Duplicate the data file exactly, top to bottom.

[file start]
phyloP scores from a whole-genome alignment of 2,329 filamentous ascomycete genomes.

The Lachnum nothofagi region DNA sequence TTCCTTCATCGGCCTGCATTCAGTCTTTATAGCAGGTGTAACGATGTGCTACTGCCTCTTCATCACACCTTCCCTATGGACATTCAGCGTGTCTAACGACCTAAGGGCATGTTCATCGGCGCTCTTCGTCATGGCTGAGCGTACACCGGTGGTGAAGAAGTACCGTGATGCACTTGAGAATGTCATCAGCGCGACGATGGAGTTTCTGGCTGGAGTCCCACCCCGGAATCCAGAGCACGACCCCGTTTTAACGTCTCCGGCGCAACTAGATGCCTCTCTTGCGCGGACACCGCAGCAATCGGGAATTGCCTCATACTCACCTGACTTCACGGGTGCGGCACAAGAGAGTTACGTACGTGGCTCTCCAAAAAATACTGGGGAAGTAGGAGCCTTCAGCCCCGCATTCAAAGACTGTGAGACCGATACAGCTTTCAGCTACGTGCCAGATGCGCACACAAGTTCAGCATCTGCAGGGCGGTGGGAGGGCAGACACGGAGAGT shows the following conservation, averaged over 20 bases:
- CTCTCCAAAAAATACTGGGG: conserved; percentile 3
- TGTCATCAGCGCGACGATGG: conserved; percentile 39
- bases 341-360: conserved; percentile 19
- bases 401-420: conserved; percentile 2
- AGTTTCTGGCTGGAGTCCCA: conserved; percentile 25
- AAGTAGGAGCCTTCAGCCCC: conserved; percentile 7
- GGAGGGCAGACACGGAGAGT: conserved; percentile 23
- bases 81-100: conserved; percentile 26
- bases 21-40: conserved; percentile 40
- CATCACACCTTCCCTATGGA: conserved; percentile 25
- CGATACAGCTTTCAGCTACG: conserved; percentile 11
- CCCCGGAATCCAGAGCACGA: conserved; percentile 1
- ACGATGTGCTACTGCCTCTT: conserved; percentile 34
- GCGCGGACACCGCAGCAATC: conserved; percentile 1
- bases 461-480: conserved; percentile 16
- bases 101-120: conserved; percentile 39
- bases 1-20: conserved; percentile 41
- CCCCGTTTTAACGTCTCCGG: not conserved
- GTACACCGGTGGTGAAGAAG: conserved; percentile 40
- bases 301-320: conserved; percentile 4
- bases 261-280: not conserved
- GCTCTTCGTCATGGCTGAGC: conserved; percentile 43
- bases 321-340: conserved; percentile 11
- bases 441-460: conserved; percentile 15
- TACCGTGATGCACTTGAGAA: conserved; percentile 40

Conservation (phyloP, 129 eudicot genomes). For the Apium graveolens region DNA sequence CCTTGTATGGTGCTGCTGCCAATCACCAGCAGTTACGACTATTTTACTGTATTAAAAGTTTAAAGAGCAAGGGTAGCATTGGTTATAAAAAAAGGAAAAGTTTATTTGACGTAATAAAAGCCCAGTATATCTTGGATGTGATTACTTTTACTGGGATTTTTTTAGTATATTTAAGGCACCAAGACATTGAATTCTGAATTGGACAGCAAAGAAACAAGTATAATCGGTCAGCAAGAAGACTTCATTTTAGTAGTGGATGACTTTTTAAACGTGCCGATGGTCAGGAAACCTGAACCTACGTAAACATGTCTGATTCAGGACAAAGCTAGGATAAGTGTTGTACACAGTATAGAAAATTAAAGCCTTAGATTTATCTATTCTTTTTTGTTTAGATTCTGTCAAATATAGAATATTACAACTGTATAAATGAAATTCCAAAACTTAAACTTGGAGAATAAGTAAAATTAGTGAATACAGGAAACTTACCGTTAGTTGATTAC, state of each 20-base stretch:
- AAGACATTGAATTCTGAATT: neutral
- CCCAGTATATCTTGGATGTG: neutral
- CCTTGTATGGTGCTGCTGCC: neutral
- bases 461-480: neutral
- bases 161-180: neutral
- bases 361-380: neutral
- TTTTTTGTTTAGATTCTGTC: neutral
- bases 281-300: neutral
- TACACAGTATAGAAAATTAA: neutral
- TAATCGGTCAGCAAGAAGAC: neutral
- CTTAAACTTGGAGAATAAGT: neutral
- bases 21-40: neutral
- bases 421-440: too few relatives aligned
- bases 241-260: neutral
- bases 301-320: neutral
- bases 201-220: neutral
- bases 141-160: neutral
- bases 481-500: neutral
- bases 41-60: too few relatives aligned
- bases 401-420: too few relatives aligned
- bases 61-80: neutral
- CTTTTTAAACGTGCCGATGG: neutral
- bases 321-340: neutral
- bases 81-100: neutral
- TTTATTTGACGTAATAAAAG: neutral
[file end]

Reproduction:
phyloP scores from a whole-genome alignment of 2,329 filamentous ascomycete genomes.

The Lachnum nothofagi region DNA sequence TTCCTTCATCGGCCTGCATTCAGTCTTTATAGCAGGTGTAACGATGTGCTACTGCCTCTTCATCACACCTTCCCTATGGACATTCAGCGTGTCTAACGACCTAAGGGCATGTTCATCGGCGCTCTTCGTCATGGCTGAGCGTACACCGGTGGTGAAGAAGTACCGTGATGCACTTGAGAATGTCATCAGCGCGACGATGGAGTTTCTGGCTGGAGTCCCACCCCGGAATCCAGAGCACGACCCCGTTTTAACGTCTCCGGCGCAACTAGATGCCTCTCTTGCGCGGACACCGCAGCAATCGGGAATTGCCTCATACTCACCTGACTTCACGGGTGCGGCACAAGAGAGTTACGTACGTGGCTCTCCAAAAAATACTGGGGAAGTAGGAGCCTTCAGCCCCGCATTCAAAGACTGTGAGACCGATACAGCTTTCAGCTACGTGCCAGATGCGCACACAAGTTCAGCATCTGCAGGGCGGTGGGAGGGCAGACACGGAGAGT shows the following conservation, averaged over 20 bases:
- CTCTCCAAAAAATACTGGGG: conserved; percentile 3
- TGTCATCAGCGCGACGATGG: conserved; percentile 39
- bases 341-360: conserved; percentile 19
- bases 401-420: conserved; percentile 2
- AGTTTCTGGCTGGAGTCCCA: conserved; percentile 25
- AAGTAGGAGCCTTCAGCCCC: conserved; percentile 7
- GGAGGGCAGACACGGAGAGT: conserved; percentile 23
- bases 81-100: conserved; percentile 26
- bases 21-40: conserved; percentile 40
- CATCACACCTTCCCTATGGA: conserved; percentile 25
- CGATACAGCTTTCAGCTACG: conserved; percentile 11
- CCCCGGAATCCAGAGCACGA: conserved; percentile 1
- ACGATGTGCTACTGCCTCTT: conserved; percentile 34
- GCGCGGACACCGCAGCAATC: conserved; percentile 1
- bases 461-480: conserved; percentile 16
- bases 101-120: conserved; percentile 39
- bases 1-20: conserved; percentile 41
- CCCCGTTTTAACGTCTCCGG: not conserved
- GTACACCGGTGGTGAAGAAG: conserved; percentile 40
- bases 301-320: conserved; percentile 4
- bases 261-280: not conserved
- GCTCTTCGTCATGGCTGAGC: conserved; percentile 43
- bases 321-340: conserved; percentile 11
- bases 441-460: conserved; percentile 15
- TACCGTGATGCACTTGAGAA: conserved; percentile 40

Conservation (phyloP, 129 eudicot genomes). For the Apium graveolens region DNA sequence CCTTGTATGGTGCTGCTGCCAATCACCAGCAGTTACGACTATTTTACTGTATTAAAAGTTTAAAGAGCAAGGGTAGCATTGGTTATAAAAAAAGGAAAAGTTTATTTGACGTAATAAAAGCCCAGTATATCTTGGATGTGATTACTTTTACTGGGATTTTTTTAGTATATTTAAGGCACCAAGACATTGAATTCTGAATTGGACAGCAAAGAAACAAGTATAATCGGTCAGCAAGAAGACTTCATTTTAGTAGTGGATGACTTTTTAAACGTGCCGATGGTCAGGAAACCTGAACCTACGTAAACATGTCTGATTCAGGACAAAGCTAGGATAAGTGTTGTACACAGTATAGAAAATTAAAGCCTTAGATTTATCTATTCTTTTTTGTTTAGATTCTGTCAAATATAGAATATTACAACTGTATAAATGAAATTCCAAAACTTAAACTTGGAGAATAAGTAAAATTAGTGAATACAGGAAACTTACCGTTAGTTGATTAC, state of each 20-base stretch:
- AAGACATTGAATTCTGAATT: neutral
- CCCAGTATATCTTGGATGTG: neutral
- CCTTGTATGGTGCTGCTGCC: neutral
- bases 461-480: neutral
- bases 161-180: neutral
- bases 361-380: neutral
- TTTTTTGTTTAGATTCTGTC: neutral
- bases 281-300: neutral
- TACACAGTATAGAAAATTAA: neutral
- TAATCGGTCAGCAAGAAGAC: neutral
- CTTAAACTTGGAGAATAAGT: neutral
- bases 21-40: neutral
- bases 421-440: too few relatives aligned
- bases 241-260: neutral
- bases 301-320: neutral
- bases 201-220: neutral
- bases 141-160: neutral
- bases 481-500: neutral
- bases 41-60: too few relatives aligned
- bases 401-420: too few relatives aligned
- bases 61-80: neutral
- CTTTTTAAACGTGCCGATGG: neutral
- bases 321-340: neutral
- bases 81-100: neutral
- TTTATTTGACGTAATAAAAG: neutral